Hygge Book: The Lagom Life by Elisabeth Carlsson

Subtitled A Swedish Way of Living.

If you’re here because of hygge, rather than my scintillating prose, then you are almost certainly bound to have heard of Lagom. I have written about it a few times, as well as reviewing Lagom: The Swedish Art of Balanced Living by Linnea Dunne.


Lagom is living a Goldilocks life, not too much, not too little and an awareness that we can’t use or take everything, but have an obligation to make sure that there is enough left for everyone. It’s about moderation, self-control within limits and not being excessive about anything, whether that’s eating or exercise. Just enough, that’s right.


The Lagom Life by Elisabeth Carlsson is a small book, about 5 inches by 5 inches but it has 176 pages of good quality paper. It sits very much alongside Bronte Aurell’s Essence of Hygge which I reviewed here on the blog. And, indeed, hygge and lagom fit seamlessly together. If hygge is the happy moments of life, lagom is the balance that helps create that quiet happiness. Hygge is the favourite Aunt who calls in to the house often, lagom is the mother working quietly behind the scenes, never boastful or attention-seeking, just providing a safe, sensible space to be yourself.


There are 8 chapters in the book, looking at lagom in various aspects of life from Happiness to food, how we use our time, being lagom with the body and how lagom can be a way to find balance in our souls.



It’s beautifully illustrated throughout, with colour photos that look like snapshots from the family album, not artificial and staged but moments caught on film. I could spend ages just looking at them alone, but the text is well worth a long perusal as well. Elisabeth lives in London now, although she is Swedish, and her lagom growing up just was, with no need to think about it. Swedish society seems to be set up to be balanced, conformist, egalitarian. I wonder if people living in an equal society don’t appreciate it fully until they move away and see how different a life can be. I couldn’t imagine, for example, living full-time in London, with its crazy pace of life, amount of people and emphasis on bigger, brighter, noisier. I love Liverpool, especially the quiet suburb I live in. The local village is still a village, with a real community feel. I like that.

The Lagom I live by

Lagom sits very nicely with environmental awareness, frugality, compassion and a global approach to resources. Extending the idea of taking ‘just enough’ from a village to the country to the world is a beautiful dream (one that, perhaps, may never be possible because there will always be un-lagom people out there) BUT it would be a start if we all thought just a little about the effect our consumption has on other people. Thinking lagomly (if there is such a word) gives us a reason to say no, to pull back from too much of anything and to find our own sense of balance.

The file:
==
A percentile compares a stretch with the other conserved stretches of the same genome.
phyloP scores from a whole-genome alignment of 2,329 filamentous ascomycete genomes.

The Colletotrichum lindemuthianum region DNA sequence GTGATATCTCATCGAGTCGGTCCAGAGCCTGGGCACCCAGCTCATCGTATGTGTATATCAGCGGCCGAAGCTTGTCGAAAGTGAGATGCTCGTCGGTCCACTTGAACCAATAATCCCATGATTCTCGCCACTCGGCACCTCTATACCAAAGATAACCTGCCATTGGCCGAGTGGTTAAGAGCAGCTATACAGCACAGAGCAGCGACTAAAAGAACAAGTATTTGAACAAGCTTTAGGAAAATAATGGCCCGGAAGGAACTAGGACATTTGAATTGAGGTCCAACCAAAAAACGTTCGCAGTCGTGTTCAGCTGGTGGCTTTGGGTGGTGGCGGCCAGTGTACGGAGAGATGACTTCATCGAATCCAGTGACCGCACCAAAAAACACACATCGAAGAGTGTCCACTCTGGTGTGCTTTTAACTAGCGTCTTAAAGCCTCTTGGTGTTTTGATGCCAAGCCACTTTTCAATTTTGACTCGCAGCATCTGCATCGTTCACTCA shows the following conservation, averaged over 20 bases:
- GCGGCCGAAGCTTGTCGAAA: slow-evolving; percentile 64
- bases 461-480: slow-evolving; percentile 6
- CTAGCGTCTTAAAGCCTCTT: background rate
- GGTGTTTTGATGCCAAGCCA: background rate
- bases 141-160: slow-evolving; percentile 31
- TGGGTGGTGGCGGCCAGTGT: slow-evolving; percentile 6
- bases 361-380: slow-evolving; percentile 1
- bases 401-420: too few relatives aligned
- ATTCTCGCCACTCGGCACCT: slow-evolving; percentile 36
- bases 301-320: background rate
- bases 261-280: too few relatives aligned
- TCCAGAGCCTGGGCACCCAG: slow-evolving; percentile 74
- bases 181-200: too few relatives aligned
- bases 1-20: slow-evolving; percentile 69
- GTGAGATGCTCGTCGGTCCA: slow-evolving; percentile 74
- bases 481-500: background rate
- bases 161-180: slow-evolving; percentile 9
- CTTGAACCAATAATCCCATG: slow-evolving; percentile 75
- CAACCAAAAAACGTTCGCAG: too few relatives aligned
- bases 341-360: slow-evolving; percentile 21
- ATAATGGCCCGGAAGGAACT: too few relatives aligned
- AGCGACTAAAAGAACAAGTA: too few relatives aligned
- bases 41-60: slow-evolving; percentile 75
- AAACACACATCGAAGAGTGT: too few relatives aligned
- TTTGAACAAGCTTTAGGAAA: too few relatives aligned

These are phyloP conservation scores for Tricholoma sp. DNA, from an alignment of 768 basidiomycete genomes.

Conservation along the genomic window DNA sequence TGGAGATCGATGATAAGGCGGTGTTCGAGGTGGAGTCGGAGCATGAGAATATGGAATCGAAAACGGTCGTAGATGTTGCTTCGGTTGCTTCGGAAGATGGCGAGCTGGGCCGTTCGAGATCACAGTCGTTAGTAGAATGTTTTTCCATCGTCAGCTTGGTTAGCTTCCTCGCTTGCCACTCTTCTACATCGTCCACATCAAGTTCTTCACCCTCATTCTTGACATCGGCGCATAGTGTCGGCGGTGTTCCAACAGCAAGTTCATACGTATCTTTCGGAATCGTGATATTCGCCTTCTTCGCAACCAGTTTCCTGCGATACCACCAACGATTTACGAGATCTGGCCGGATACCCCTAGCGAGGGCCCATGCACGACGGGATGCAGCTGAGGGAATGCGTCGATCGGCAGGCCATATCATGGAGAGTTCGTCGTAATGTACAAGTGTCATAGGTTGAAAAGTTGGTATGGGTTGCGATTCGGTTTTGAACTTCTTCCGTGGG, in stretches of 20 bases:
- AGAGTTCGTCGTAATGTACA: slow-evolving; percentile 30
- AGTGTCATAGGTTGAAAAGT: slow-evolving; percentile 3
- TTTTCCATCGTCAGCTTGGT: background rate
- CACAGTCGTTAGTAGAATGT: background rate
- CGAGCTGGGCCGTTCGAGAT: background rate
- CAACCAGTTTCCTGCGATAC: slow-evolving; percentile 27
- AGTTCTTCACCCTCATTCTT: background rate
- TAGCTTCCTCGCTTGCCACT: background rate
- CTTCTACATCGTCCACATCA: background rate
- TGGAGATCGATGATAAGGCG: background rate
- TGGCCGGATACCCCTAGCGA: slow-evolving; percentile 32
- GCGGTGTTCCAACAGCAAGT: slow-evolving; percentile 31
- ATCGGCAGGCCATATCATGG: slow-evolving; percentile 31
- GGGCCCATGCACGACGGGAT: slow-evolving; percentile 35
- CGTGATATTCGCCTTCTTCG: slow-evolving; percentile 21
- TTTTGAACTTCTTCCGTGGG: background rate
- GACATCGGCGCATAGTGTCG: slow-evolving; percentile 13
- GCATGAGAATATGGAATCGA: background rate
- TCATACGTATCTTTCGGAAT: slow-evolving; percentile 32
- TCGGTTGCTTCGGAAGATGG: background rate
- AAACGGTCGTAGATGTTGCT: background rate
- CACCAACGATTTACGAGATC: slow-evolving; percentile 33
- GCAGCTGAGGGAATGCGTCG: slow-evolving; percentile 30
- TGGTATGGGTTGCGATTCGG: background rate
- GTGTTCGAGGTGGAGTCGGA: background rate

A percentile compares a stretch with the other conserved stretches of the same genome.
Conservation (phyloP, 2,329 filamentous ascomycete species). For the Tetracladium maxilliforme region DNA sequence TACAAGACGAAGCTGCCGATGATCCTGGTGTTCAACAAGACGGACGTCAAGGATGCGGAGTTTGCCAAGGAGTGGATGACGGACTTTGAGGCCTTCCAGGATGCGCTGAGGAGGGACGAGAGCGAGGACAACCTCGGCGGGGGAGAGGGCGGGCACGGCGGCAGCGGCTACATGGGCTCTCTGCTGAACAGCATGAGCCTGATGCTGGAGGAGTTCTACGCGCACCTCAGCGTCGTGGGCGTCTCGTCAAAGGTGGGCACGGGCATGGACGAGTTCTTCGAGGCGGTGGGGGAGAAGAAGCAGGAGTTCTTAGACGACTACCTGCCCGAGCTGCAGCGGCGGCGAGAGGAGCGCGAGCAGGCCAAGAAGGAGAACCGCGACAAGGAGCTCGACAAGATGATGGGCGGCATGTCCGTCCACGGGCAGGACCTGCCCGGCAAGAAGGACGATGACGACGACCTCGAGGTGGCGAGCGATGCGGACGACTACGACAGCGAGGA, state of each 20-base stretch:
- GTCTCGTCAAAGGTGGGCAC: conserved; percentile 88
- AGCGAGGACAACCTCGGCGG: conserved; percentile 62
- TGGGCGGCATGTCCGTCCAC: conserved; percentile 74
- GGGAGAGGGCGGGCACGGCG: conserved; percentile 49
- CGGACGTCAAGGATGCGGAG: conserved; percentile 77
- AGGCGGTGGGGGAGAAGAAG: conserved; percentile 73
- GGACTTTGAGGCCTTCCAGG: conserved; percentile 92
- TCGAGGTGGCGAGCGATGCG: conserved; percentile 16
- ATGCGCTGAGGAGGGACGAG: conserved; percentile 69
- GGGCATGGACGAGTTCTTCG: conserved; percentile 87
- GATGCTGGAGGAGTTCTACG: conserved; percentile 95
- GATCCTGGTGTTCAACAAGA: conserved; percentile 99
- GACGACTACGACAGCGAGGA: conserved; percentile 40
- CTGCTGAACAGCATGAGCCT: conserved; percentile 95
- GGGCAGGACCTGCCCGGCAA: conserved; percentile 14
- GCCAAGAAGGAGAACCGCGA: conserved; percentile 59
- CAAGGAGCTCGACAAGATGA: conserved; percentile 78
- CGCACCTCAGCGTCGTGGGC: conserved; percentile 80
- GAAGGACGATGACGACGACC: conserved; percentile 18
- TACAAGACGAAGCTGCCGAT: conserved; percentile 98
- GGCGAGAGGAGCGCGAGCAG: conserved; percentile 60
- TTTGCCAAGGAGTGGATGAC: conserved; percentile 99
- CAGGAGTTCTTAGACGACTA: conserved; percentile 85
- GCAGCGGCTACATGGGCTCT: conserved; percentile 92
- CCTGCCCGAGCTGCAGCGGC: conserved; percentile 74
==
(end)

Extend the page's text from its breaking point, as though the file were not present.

I appreciate that Elisabeth says everyone needs to find their own level of lagom. We all appreciate different things, and recognising that individuals may find different levels and different situations lagom is important. If we are truly seeking long-lasting contentment, rather than happiness which is fleeting, we could do worse than apply the principles of lagom to all the areas of our life.

Looking to live more lagom? Why not try these small actions over the week:

  • Make life simpler. Cut back on time commitments and make space to just be.
  • Cook simple meals. Roast a chicken and serve with coleslaw and new potatoes, or have a meat platter with rustic breads from the supermarket for lunch. Use up any left-overs as well. Waste not, want not is very lagom!
  • Choose a capsule wardrobe for the week, say a couple of bottoms, three or four tops, one bag and one pair of shoes, and see if you can wear nothing else for the week. Making wardrobe choices easier is one less stress in the morning.
  • Avoid personalities that you know tire you out or frustrate you. Invite old friends over for a drink and pizza. It’s Eurovision on Saturday 12th May, you could share a takeaway and sing along! Remember Sir Terry Wogan’s advice: don’t start drinking alcohol until song 9, when it’s only right to raise a glass to the memory of a great Eurovision commentator.
  • Keep your exercise this week lagom. Choose walks or bike rides ahead of exercise classes at the gym, try yoga or pilates to exercise mind and body, or at least remember to stop before you are physically and mentally exhausted.
  • Keep a watch on your spending this week. Write a list of things you need,and another of things you want. Ask before every purchase: do I really need this? Is it really a good purchase? If you are buying just for the sake of having something new, put it back and move away.
  • Be grateful for what you have. Always seek for a meaningful life, not a happy one. Happiness is fleeting, while the contentment that comes from an acceptance of having just enough will last.

Small things make us happier in life. If you’d like to read about the small things that have helped me to be happier, my new book is available from Amazon. Happier  is all about how to use the small details in life to make you happier. You can get it at Amazon.

Happier on Amazon

I also think the principles of enjoying life and making the most of small details is an important part of How to Hygge Your Summer , my second book which contains my advice on having a hyggely time at home and outside, and which is also available in ebook and paperback version. You can find details about all my books, and how to connect with me on social media on the Start Here page of my blog.

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